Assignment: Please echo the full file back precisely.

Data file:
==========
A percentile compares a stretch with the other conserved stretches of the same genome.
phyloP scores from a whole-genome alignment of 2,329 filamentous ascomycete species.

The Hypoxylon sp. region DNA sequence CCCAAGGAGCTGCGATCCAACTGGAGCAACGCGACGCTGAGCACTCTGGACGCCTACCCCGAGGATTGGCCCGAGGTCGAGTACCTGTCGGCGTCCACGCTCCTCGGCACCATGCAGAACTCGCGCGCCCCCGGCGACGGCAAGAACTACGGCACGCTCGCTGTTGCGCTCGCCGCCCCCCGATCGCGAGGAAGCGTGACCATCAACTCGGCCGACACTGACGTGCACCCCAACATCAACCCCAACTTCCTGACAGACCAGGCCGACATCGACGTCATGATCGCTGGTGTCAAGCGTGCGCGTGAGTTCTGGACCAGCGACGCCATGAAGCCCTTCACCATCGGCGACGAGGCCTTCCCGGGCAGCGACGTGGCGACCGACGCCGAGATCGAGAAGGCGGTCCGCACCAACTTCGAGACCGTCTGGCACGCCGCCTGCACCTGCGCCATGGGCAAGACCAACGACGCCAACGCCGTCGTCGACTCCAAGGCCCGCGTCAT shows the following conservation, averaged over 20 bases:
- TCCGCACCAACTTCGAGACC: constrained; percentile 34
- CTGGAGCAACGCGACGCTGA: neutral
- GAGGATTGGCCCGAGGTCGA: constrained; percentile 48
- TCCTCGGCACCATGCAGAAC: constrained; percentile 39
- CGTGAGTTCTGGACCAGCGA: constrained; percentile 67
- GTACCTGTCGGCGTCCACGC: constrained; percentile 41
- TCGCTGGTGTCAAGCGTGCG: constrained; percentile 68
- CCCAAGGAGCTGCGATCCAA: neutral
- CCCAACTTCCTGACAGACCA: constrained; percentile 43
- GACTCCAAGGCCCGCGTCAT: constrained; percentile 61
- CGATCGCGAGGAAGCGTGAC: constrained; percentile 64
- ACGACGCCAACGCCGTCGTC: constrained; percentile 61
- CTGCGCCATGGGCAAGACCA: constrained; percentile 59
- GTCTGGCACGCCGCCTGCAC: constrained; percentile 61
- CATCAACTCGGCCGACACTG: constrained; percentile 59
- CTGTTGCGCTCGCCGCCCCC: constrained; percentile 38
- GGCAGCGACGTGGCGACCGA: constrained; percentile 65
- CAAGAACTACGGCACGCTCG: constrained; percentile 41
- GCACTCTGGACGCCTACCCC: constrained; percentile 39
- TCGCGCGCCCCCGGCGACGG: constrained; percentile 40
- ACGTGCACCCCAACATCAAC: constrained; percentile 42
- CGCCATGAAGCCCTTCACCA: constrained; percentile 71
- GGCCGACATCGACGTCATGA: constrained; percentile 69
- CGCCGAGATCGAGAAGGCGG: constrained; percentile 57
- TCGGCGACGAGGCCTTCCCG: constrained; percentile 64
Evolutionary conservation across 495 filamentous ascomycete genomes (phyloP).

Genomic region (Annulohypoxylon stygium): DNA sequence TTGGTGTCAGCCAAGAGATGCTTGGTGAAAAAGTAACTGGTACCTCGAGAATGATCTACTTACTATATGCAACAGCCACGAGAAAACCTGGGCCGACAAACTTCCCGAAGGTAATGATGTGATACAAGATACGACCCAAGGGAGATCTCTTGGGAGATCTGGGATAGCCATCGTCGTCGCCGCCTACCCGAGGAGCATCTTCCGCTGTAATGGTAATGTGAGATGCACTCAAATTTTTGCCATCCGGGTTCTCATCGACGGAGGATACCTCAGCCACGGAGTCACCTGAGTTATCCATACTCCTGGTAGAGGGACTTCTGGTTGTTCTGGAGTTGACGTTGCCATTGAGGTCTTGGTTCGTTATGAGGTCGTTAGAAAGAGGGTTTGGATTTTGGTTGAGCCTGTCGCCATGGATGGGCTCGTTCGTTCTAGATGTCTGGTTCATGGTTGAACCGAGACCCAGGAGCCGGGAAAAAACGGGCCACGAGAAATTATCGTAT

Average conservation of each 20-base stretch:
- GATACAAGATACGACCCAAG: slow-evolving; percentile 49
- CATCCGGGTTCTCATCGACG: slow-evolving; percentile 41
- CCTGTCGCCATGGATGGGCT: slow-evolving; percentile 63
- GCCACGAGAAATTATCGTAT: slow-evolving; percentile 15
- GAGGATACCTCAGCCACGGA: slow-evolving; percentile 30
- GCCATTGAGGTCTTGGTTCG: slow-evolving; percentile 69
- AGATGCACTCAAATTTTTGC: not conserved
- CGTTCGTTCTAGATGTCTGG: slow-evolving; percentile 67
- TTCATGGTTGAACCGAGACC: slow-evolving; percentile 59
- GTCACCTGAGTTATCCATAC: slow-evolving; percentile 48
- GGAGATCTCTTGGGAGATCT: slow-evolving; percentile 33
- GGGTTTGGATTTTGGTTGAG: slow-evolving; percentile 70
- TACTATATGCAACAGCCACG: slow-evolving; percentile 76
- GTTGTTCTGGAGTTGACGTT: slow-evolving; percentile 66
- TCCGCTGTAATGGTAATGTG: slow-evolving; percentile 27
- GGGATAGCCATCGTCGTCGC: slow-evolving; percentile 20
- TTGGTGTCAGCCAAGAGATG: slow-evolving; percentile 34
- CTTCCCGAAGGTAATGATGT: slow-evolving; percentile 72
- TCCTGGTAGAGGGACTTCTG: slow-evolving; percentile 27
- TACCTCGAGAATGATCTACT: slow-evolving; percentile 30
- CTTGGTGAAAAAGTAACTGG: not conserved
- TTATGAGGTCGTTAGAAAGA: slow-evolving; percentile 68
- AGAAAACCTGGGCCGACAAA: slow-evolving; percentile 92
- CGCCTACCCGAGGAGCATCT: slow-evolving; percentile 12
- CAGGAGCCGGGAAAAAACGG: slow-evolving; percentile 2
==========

A percentile compares a stretch with the other conserved stretches of the same genome.
phyloP scores from a whole-genome alignment of 2,329 filamentous ascomycete species.

The Hypoxylon sp. region DNA sequence CCCAAGGAGCTGCGATCCAACTGGAGCAACGCGACGCTGAGCACTCTGGACGCCTACCCCGAGGATTGGCCCGAGGTCGAGTACCTGTCGGCGTCCACGCTCCTCGGCACCATGCAGAACTCGCGCGCCCCCGGCGACGGCAAGAACTACGGCACGCTCGCTGTTGCGCTCGCCGCCCCCCGATCGCGAGGAAGCGTGACCATCAACTCGGCCGACACTGACGTGCACCCCAACATCAACCCCAACTTCCTGACAGACCAGGCCGACATCGACGTCATGATCGCTGGTGTCAAGCGTGCGCGTGAGTTCTGGACCAGCGACGCCATGAAGCCCTTCACCATCGGCGACGAGGCCTTCCCGGGCAGCGACGTGGCGACCGACGCCGAGATCGAGAAGGCGGTCCGCACCAACTTCGAGACCGTCTGGCACGCCGCCTGCACCTGCGCCATGGGCAAGACCAACGACGCCAACGCCGTCGTCGACTCCAAGGCCCGCGTCAT shows the following conservation, averaged over 20 bases:
- TCCGCACCAACTTCGAGACC: constrained; percentile 34
- CTGGAGCAACGCGACGCTGA: neutral
- GAGGATTGGCCCGAGGTCGA: constrained; percentile 48
- TCCTCGGCACCATGCAGAAC: constrained; percentile 39
- CGTGAGTTCTGGACCAGCGA: constrained; percentile 67
- GTACCTGTCGGCGTCCACGC: constrained; percentile 41
- TCGCTGGTGTCAAGCGTGCG: constrained; percentile 68
- CCCAAGGAGCTGCGATCCAA: neutral
- CCCAACTTCCTGACAGACCA: constrained; percentile 43
- GACTCCAAGGCCCGCGTCAT: constrained; percentile 61
- CGATCGCGAGGAAGCGTGAC: constrained; percentile 64
- ACGACGCCAACGCCGTCGTC: constrained; percentile 61
- CTGCGCCATGGGCAAGACCA: constrained; percentile 59
- GTCTGGCACGCCGCCTGCAC: constrained; percentile 61
- CATCAACTCGGCCGACACTG: constrained; percentile 59
- CTGTTGCGCTCGCCGCCCCC: constrained; percentile 38
- GGCAGCGACGTGGCGACCGA: constrained; percentile 65
- CAAGAACTACGGCACGCTCG: constrained; percentile 41
- GCACTCTGGACGCCTACCCC: constrained; percentile 39
- TCGCGCGCCCCCGGCGACGG: constrained; percentile 40
- ACGTGCACCCCAACATCAAC: constrained; percentile 42
- CGCCATGAAGCCCTTCACCA: constrained; percentile 71
- GGCCGACATCGACGTCATGA: constrained; percentile 69
- CGCCGAGATCGAGAAGGCGG: constrained; percentile 57
- TCGGCGACGAGGCCTTCCCG: constrained; percentile 64
Evolutionary conservation across 495 filamentous ascomycete genomes (phyloP).

Genomic region (Annulohypoxylon stygium): DNA sequence TTGGTGTCAGCCAAGAGATGCTTGGTGAAAAAGTAACTGGTACCTCGAGAATGATCTACTTACTATATGCAACAGCCACGAGAAAACCTGGGCCGACAAACTTCCCGAAGGTAATGATGTGATACAAGATACGACCCAAGGGAGATCTCTTGGGAGATCTGGGATAGCCATCGTCGTCGCCGCCTACCCGAGGAGCATCTTCCGCTGTAATGGTAATGTGAGATGCACTCAAATTTTTGCCATCCGGGTTCTCATCGACGGAGGATACCTCAGCCACGGAGTCACCTGAGTTATCCATACTCCTGGTAGAGGGACTTCTGGTTGTTCTGGAGTTGACGTTGCCATTGAGGTCTTGGTTCGTTATGAGGTCGTTAGAAAGAGGGTTTGGATTTTGGTTGAGCCTGTCGCCATGGATGGGCTCGTTCGTTCTAGATGTCTGGTTCATGGTTGAACCGAGACCCAGGAGCCGGGAAAAAACGGGCCACGAGAAATTATCGTAT

Average conservation of each 20-base stretch:
- GATACAAGATACGACCCAAG: slow-evolving; percentile 49
- CATCCGGGTTCTCATCGACG: slow-evolving; percentile 41
- CCTGTCGCCATGGATGGGCT: slow-evolving; percentile 63
- GCCACGAGAAATTATCGTAT: slow-evolving; percentile 15
- GAGGATACCTCAGCCACGGA: slow-evolving; percentile 30
- GCCATTGAGGTCTTGGTTCG: slow-evolving; percentile 69
- AGATGCACTCAAATTTTTGC: not conserved
- CGTTCGTTCTAGATGTCTGG: slow-evolving; percentile 67
- TTCATGGTTGAACCGAGACC: slow-evolving; percentile 59
- GTCACCTGAGTTATCCATAC: slow-evolving; percentile 48
- GGAGATCTCTTGGGAGATCT: slow-evolving; percentile 33
- GGGTTTGGATTTTGGTTGAG: slow-evolving; percentile 70
- TACTATATGCAACAGCCACG: slow-evolving; percentile 76
- GTTGTTCTGGAGTTGACGTT: slow-evolving; percentile 66
- TCCGCTGTAATGGTAATGTG: slow-evolving; percentile 27
- GGGATAGCCATCGTCGTCGC: slow-evolving; percentile 20
- TTGGTGTCAGCCAAGAGATG: slow-evolving; percentile 34
- CTTCCCGAAGGTAATGATGT: slow-evolving; percentile 72
- TCCTGGTAGAGGGACTTCTG: slow-evolving; percentile 27
- TACCTCGAGAATGATCTACT: slow-evolving; percentile 30
- CTTGGTGAAAAAGTAACTGG: not conserved
- TTATGAGGTCGTTAGAAAGA: slow-evolving; percentile 68
- AGAAAACCTGGGCCGACAAA: slow-evolving; percentile 92
- CGCCTACCCGAGGAGCATCT: slow-evolving; percentile 12
- CAGGAGCCGGGAAAAAACGG: slow-evolving; percentile 2